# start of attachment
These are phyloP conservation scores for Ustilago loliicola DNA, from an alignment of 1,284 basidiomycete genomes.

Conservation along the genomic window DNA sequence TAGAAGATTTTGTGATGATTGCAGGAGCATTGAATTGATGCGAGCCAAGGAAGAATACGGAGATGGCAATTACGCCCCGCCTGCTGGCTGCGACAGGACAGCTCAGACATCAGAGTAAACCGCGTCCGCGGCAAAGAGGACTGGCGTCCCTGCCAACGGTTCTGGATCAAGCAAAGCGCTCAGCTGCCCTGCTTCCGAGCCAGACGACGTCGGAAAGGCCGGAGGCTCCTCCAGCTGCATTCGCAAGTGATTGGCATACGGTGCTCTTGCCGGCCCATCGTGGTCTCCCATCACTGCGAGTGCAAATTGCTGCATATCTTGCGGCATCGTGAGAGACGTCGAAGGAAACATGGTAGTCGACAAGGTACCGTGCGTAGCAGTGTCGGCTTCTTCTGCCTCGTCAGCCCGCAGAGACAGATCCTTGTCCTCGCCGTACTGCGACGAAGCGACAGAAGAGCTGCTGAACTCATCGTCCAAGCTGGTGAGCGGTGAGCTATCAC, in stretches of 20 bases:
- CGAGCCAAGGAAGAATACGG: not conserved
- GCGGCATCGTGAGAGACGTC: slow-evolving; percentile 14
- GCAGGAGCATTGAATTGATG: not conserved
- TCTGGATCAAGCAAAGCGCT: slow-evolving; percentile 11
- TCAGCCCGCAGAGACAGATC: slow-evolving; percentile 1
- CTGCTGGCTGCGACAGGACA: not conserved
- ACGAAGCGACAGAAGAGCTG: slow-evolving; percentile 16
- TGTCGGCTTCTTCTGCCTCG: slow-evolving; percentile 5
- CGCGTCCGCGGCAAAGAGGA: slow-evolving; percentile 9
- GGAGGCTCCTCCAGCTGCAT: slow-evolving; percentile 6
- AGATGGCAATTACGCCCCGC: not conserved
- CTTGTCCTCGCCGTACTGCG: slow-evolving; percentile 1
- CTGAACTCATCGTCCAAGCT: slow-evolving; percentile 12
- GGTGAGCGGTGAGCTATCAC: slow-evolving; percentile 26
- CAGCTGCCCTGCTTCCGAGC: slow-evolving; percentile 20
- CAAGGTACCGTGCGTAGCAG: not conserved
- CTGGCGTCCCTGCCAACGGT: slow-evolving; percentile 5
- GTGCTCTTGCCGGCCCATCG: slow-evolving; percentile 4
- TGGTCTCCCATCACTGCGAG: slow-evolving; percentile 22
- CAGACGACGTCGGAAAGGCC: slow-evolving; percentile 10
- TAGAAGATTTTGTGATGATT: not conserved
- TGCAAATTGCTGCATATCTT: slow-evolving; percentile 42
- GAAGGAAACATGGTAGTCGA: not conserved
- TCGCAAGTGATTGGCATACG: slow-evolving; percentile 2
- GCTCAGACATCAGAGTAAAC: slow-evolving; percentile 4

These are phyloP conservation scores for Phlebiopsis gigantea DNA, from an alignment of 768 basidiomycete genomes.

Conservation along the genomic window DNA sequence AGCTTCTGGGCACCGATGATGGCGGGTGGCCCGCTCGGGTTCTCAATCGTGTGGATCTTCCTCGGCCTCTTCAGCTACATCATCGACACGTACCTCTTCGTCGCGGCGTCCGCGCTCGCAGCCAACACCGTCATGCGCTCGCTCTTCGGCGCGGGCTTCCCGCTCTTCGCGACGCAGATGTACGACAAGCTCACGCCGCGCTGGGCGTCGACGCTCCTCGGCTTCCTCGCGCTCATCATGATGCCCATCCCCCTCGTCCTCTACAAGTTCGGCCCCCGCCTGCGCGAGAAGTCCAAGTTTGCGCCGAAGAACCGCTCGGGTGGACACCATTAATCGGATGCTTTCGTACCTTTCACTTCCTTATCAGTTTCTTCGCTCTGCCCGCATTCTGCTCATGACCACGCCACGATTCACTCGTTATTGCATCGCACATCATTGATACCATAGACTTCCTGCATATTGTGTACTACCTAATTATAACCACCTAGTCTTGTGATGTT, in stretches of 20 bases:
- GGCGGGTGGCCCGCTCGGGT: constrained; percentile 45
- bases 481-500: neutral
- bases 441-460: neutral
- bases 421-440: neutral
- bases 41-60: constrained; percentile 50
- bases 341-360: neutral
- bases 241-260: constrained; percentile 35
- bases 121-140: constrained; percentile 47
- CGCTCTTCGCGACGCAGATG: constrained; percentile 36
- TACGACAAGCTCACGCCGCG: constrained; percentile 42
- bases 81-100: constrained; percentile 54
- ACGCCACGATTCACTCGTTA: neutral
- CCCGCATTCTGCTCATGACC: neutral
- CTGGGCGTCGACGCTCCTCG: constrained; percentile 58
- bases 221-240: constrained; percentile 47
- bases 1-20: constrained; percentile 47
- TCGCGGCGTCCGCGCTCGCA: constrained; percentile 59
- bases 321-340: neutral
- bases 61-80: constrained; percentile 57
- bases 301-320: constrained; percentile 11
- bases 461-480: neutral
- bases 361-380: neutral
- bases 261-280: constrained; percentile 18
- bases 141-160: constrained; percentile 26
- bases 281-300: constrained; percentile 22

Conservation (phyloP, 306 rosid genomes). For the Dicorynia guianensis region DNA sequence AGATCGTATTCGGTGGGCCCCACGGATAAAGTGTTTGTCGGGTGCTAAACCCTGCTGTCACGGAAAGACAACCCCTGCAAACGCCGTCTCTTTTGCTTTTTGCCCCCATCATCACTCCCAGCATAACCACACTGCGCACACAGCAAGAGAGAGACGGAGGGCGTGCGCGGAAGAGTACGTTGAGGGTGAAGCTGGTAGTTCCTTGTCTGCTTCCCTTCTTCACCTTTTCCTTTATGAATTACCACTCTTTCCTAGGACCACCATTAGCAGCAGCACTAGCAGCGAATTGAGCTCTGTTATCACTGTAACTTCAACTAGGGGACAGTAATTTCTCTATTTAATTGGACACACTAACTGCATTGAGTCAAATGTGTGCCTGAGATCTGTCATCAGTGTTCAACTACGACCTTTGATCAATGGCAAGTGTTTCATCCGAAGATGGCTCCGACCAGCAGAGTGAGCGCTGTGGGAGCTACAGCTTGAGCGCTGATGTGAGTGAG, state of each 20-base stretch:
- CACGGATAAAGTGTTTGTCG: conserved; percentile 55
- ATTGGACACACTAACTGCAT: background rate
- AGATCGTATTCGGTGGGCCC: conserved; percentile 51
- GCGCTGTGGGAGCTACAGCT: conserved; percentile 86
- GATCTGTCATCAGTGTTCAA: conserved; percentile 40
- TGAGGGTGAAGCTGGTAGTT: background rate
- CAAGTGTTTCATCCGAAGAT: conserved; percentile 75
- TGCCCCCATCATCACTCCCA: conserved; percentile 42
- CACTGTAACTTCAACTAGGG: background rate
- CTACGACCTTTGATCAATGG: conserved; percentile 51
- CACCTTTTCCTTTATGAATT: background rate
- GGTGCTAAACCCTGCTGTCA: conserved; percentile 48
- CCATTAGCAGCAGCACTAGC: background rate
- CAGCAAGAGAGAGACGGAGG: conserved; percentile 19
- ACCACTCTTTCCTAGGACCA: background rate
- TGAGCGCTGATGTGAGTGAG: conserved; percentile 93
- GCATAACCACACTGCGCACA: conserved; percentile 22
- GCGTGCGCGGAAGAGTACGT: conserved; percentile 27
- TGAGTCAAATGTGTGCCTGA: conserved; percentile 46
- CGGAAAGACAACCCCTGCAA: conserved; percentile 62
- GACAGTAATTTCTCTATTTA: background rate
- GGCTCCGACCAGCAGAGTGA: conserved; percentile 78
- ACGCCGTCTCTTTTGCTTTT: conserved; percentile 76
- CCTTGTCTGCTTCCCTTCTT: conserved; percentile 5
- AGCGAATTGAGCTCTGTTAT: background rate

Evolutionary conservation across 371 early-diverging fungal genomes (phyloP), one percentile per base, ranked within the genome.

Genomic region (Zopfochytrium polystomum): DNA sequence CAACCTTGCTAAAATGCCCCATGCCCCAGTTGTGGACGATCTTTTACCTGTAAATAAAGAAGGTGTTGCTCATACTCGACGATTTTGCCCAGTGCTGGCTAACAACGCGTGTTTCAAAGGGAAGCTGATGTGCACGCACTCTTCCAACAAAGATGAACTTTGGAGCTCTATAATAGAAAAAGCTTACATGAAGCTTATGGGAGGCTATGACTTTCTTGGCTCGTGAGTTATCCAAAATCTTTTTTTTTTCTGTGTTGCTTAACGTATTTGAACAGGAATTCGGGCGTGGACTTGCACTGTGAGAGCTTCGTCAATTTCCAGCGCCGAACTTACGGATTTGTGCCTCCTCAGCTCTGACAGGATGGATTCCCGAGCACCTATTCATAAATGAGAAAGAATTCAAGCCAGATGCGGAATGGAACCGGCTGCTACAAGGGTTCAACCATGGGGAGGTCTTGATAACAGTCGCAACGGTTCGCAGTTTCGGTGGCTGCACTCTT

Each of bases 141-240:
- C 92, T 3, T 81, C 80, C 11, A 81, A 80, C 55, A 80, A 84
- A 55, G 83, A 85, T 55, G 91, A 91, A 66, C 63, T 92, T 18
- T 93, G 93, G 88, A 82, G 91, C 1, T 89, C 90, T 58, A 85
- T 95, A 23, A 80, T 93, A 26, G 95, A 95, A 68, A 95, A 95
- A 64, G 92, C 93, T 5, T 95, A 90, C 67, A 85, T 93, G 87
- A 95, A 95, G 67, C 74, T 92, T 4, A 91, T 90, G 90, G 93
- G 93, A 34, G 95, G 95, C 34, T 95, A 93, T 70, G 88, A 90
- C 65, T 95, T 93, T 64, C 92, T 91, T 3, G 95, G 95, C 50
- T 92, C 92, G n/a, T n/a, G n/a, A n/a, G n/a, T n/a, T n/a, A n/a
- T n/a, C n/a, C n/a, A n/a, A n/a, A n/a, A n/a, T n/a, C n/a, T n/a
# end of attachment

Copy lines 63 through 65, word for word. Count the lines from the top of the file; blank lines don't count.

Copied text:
- TGCCCCCATCATCACTCCCA: conserved; percentile 42
- CACTGTAACTTCAACTAGGG: background rate
- CTACGACCTTTGATCAATGG: conserved; percentile 51